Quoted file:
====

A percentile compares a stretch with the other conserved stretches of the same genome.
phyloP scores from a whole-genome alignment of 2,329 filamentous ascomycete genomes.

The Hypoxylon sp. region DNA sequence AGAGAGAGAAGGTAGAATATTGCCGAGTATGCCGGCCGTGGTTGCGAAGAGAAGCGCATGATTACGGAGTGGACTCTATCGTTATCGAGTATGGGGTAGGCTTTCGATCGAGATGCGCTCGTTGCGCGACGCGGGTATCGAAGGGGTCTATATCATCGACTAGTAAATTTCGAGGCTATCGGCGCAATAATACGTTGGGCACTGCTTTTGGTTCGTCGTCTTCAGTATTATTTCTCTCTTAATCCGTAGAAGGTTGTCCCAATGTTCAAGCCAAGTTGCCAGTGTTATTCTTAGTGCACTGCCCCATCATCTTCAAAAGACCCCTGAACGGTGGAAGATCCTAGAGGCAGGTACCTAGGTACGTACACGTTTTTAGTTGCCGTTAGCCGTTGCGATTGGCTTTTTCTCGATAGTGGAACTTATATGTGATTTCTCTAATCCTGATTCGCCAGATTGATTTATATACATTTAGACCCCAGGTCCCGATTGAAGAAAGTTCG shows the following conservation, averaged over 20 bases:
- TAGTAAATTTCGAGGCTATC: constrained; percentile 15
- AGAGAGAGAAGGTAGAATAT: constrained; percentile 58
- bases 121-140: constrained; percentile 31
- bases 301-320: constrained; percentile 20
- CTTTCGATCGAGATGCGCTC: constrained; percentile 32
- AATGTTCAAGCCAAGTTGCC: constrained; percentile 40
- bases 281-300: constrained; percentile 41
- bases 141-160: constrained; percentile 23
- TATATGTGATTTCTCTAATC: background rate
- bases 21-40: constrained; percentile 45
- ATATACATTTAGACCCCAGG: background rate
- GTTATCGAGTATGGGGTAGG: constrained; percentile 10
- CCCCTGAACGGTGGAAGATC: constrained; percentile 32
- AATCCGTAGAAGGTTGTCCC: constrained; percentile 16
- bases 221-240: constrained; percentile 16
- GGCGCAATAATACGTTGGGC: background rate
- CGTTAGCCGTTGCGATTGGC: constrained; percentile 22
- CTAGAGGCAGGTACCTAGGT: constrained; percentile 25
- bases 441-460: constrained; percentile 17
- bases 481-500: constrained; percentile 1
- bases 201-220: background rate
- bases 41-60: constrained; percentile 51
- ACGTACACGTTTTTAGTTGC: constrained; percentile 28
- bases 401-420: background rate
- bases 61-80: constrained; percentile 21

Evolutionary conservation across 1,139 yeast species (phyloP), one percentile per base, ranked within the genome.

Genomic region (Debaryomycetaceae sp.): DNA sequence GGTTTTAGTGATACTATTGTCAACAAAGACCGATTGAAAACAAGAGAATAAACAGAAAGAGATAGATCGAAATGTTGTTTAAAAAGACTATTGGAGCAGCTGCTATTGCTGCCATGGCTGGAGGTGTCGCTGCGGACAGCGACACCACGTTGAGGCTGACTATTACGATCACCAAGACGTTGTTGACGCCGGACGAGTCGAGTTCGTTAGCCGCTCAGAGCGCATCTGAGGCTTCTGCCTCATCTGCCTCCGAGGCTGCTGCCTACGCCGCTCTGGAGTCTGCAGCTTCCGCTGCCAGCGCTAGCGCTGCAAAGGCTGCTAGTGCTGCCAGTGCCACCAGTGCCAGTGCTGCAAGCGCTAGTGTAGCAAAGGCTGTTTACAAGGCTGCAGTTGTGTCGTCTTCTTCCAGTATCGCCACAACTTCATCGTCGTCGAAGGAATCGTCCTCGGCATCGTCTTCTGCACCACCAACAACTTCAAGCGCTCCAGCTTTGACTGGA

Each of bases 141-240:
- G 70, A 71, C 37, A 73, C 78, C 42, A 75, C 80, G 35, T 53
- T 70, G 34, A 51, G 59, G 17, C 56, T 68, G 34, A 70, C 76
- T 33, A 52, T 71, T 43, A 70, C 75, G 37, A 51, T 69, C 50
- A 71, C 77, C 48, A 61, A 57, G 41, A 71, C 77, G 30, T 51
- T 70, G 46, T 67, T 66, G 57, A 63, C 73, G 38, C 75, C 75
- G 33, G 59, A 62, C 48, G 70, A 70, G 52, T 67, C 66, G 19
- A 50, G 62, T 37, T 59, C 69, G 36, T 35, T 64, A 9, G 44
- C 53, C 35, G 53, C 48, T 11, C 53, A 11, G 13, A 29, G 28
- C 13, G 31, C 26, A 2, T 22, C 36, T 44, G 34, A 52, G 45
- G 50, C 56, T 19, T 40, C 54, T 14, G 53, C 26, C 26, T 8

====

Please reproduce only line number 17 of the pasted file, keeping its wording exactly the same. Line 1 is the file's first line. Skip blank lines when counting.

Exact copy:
- AATCCGTAGAAGGTTGTCCC: constrained; percentile 16